In some case the granulates prepared using the process according to the invention can also be subjected to a thermal aftertreatment. For instance, zeolite granules can be hardened or activated by heating to temperatures between 300° and 700° C., preferably between 350° and 650° C. Granulates which contain inorganic oxides and come into consideration for use as catalysts or catalyst supports can be hardened by heating to temperatures between 500° and 1,000° C.

The process according to the invention is illustrated by the following examples.

PREPARATION EXAMPLES EXAMPLE 1

A granulating apparatus according to the invention of the type depicted in FIG. 9 having the following dimensions

______________________________________Diameter of outflow bottom                 225    mmDiameter of settling space                 450    mmTotal height of granulator about                 2      mSpray nozzles         1      two-material                        nozzleClassifier cross-section                 880    mm2Zig-zag classifier    10     elements______________________________________

is used to carry out a granulation of an aqueous sodium chloride solution containing 23% by weight of sodium chloride. This solution is sprayed at a temperature of 20° C. into the fluidised-bed granulator. To fluidise the bed content, air is blown in at a rate of 127.5 kg per hour. The entry temperature of the fluidising gas is 180° C.; the exit temperature is 80° C. The classifying gas blown in is air at a rate of 18 kg/hour. The temperature of classifying gas is 20° C. The content of the fluidised bed is 3 kg; the granulation output is 1.5 kg per hour. The result is a free-flowing granulate having a bulk density of 1,075 kg/m3 and a mean particle size d50 =1.5 mm. The particle size distribution determined by sieve analysis is plotted as curve 1 in FIG. 7.

EXAMPLE 2

The apparatus described in Example 1 is used to carry out the granulation of an aqueous suspension.

First, a pulverulent premix which consists of 50% by weight of 2-isopropoxyphenyl N-methylcarbamate, 2% by weight of magnesium oxide, 4% by weight of highly disperse silica, 10% by weight of alkylarylsulphonate and 34% by weight of ground rock is mixed with stirring with sufficient water that the result is an aqueous suspension having a solids content of 60% by weight. This suspension is sprayed at a temperature of 20° C. into the fluidised-bed granulator. The granulation takes place under the conditions indicated hereinafter.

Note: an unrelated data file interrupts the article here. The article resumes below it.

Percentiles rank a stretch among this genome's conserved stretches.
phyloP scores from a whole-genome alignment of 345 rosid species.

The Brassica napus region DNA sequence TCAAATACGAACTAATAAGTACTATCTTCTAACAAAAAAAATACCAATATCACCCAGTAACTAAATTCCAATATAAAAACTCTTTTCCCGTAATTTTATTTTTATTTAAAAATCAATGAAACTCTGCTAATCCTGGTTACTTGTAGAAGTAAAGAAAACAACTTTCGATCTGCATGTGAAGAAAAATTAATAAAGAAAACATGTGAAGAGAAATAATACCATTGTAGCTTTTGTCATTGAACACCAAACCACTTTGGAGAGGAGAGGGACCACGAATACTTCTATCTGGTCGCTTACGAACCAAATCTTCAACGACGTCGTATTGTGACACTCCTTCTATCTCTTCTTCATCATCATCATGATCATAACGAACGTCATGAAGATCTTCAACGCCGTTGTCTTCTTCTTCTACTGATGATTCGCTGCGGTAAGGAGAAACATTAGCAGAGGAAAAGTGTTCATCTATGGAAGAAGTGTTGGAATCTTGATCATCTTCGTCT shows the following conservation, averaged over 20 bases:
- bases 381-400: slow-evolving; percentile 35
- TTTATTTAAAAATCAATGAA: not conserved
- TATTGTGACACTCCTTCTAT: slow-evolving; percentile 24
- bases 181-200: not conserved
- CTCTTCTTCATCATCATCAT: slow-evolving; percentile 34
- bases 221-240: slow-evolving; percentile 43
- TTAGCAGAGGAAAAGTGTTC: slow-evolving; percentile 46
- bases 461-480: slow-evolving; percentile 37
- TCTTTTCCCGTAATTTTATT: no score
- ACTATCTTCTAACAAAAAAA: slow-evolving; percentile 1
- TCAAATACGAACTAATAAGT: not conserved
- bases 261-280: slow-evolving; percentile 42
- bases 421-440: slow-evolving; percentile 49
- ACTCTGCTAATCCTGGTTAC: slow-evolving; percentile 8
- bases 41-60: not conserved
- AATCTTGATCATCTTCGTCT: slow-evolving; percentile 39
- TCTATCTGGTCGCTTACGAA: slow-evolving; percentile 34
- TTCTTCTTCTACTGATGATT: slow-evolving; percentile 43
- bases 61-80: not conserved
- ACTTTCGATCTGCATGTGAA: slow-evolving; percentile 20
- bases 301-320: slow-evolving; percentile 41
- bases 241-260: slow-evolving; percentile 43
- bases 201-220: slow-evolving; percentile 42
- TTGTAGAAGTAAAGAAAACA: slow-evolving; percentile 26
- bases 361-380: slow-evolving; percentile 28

______________________________________Fluidising gas:  Air            Gas throughput 127.5 kg/h            Entry temperature 95° C.            Exit temperature 35° C.Classifying gas: Air            Gas throughput 12 kg/h            Gas temperature 20° C.Bed content:     1.2 kgGranulation output:            4 kg/h______________________________________

The result is a free-flowing granulate having a bulk density of 785 kg/m3 and a mean particle size d50 =0.7 mm. The particle size distribution determined by sieve analysis is plotted as curve 2 in FIG. 7.

EXAMPLE 3

The apparatus described in Example 1 is used to granulate a melt.

An alkyl polyglycol ether which melts at 60° C. is sprayed at a temperature of 70° C. into the fluidised-bed granulator. The granulation takes place under the conditions indicated hereinafter.

______________________________________Fluidising gas:  Air            Gas throughput 127.5 kg/h            Entry temperature 18° C.            Exit temperature 25° C.Classifying gas: Air            Gas throughput 8 kg/h            Gas temperature 20° C.Bed content:     1.8 kgGranulation output:            3 kg/h______________________________________

The result is a free-flowing granulate having a bulk density of 535 kg/m3 and a mean particle size d50 =0.36 mm. The particle size distribution determined by sieve analysis is plotted as curve 3 in FIG. 7.

EXAMPLE 4

An apparatus according to the invention as described in Example 1 is used to granulate an aqueous suspension (slurry). The spray nozzle in said apparatus is a two-material nozzle. The classifier used is a zig-zag classifier. The fine material is separated externally by means of a cyclone.

First a premix which consists of 70% by weight of 6-phenyl-4-amino-3-methyl-1,2,4-triazin-5(4H)-one, 5% by weight of alkylarylsulphonate, 5% by weight of ground alumina and 20% by weight of a dispersant based on ligninsulphonate is mixed with stirring with sufficient water that the result is an aqueous suspension having a solids content of 65% by weight. This slurry is sprayed at a temperature of 20° C. by means of air into the fluidised-bed granulator. The continuous granulation is carried out under the conditions indicated hereinafter.

______________________________________Fluidising gas:  Air            Gas throughput 130 kg/h            Entry temperature 96° C.            Exit temperature 60° C.Classifying gas: Air            Gas throughput 8 kg/h            Gas temperature 20° C.Drive gas:       Air            Gas throughput 9 kg/hGranulation output:            2.4 kg/h______________________________________

The result is a dust-free free-flowing granulate having a bulk density of

The granulate particles are virtually round. Mean grain size d50 =

The granulate is dispersible in water within seconds.

EXAMPLE 5

The apparatus mentioned in Example 1 is used to granulate an aqueous suspension (slurry).